Not all men are bad
"If yuh know seh yuh ex-man a go be yuh nex' man, because him a di best man, well put up yuh han!"
That's a line from a catchy little tune by a loud, colourful and overpowering female entertainer named DJ Cyattie, who uses the lyrics to haunt and taunt Dymond, the timid, naive live-in lover of DJ Cheeta the producer/studio engineer who also happens to be Cyattie's former lover and business partner.
The battle that ensues between those two women and the dilemma of the man caught in the middle with a difficult choice, form the main ingredients for an entertaining love triangle that is dished out in The Case of the Ex the latest theatrical serving by prolific playwright/producer/director/actress Dahlia Harris.
Peeps, I had the pleasure of experiencing the production last week, and trust mi, it mek mi laugh, and laugh and laugh, and think. And it also mek mi bex! Yeah, mi laugh nuff because the script is absolutely hilarious. It also had me thinking deeply about some of the themes raised, as topics like mixing romance and business, infidelity, gender-role expectations, and the competitive/complimentary relationship between women were convincingly explored.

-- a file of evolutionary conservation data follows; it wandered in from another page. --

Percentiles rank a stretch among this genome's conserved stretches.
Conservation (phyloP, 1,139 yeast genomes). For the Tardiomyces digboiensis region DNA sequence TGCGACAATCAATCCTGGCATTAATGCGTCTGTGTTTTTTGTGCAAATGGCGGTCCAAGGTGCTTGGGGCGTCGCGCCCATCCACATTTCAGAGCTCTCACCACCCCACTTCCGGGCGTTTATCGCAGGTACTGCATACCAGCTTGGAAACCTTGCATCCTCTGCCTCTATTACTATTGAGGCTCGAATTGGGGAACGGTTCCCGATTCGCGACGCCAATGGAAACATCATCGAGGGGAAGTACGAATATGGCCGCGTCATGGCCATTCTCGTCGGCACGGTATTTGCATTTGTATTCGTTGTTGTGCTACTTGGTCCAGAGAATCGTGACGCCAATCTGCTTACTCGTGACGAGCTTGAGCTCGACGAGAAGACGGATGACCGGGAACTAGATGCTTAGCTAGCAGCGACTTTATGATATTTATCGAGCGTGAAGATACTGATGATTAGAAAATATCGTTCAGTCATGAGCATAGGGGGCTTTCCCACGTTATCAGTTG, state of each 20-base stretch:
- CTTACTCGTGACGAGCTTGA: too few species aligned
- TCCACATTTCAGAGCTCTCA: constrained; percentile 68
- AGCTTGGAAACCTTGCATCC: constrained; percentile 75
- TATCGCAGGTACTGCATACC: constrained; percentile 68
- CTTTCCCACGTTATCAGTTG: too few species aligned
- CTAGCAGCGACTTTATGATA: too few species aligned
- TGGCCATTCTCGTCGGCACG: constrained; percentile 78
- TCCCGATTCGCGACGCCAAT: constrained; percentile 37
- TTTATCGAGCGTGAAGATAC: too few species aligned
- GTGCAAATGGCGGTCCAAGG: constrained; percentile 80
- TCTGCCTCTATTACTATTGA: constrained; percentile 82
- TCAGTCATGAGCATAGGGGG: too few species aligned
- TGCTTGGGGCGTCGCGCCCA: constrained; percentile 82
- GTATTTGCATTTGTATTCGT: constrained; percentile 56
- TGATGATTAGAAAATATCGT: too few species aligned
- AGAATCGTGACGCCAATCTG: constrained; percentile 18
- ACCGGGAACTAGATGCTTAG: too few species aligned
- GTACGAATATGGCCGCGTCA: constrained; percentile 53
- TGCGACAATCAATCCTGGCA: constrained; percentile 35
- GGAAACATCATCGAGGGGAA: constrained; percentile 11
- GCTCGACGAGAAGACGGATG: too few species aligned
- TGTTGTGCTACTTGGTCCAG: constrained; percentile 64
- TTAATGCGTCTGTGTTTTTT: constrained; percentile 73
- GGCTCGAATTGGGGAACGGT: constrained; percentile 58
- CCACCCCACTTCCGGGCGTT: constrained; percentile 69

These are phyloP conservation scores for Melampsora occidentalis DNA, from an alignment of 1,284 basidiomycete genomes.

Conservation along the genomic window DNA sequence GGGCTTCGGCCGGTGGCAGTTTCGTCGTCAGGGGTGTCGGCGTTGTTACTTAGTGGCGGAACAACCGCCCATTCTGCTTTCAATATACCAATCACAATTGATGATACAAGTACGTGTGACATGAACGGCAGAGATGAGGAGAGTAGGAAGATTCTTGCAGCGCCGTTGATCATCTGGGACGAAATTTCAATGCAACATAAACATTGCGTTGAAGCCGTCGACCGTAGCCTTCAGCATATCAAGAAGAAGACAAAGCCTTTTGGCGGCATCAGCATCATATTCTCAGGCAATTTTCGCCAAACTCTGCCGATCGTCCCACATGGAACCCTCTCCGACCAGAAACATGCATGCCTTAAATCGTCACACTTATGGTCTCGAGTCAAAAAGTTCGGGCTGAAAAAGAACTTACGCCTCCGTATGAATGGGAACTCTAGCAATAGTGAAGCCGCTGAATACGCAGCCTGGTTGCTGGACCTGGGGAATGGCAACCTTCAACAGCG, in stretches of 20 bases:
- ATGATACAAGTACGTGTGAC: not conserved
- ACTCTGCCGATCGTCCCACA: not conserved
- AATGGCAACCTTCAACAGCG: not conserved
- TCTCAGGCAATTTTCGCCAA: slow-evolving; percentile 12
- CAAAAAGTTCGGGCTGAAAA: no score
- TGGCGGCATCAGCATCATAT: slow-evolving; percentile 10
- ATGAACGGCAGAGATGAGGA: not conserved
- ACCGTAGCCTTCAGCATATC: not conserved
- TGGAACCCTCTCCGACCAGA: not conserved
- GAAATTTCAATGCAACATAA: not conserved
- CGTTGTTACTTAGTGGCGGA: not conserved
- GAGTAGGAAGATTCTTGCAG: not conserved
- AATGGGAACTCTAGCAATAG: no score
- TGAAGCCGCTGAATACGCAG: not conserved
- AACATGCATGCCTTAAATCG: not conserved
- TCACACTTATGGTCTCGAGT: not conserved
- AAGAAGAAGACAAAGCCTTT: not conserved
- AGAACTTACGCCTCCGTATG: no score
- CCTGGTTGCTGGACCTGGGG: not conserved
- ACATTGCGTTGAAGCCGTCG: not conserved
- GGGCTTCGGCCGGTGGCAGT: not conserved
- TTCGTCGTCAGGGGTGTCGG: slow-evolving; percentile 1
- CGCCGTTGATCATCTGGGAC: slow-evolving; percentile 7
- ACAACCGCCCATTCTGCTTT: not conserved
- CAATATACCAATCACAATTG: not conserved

So wah bex mi? Mi bex wid a few people inna di audience the night me watch di show. Dem couldn't contain demself, so quick-o-clock, dem tek side, buy out di argument, and start fling loud opinions and riotous instructions at the characters. Mi also bex because most of dem side wid di conniving Cyattie, while dainty Dymond, with whom I sympathised, got a really hard time. But mostly, as I told Dahlia, mi bex wid how the male character is written, with almost no redeeming quality.
That's a kinda pet peeve that even took up space in my master's thesis, where I noted how various texts from plays by SISTREN Theatre Collective to the work of author and poet Alice Walker - contribute to negative stereotyping of men. And is not me alone think so. This position gets support from Caribbean author and scholar Paula Morgan who says, "a characteristic which Caribbean women's writing shares with the fictions of African American women is its predominantly negative portrayal of men and male-female relationships." But lawd, mi a get too academic yah!
Peeps, mi nah lie, di play sweet. Yeah man, Alexandra Gregory as Dymond, Kadeem Wilson as Cheeta, and Dahlia as Cyattie delightfully deliver the goods!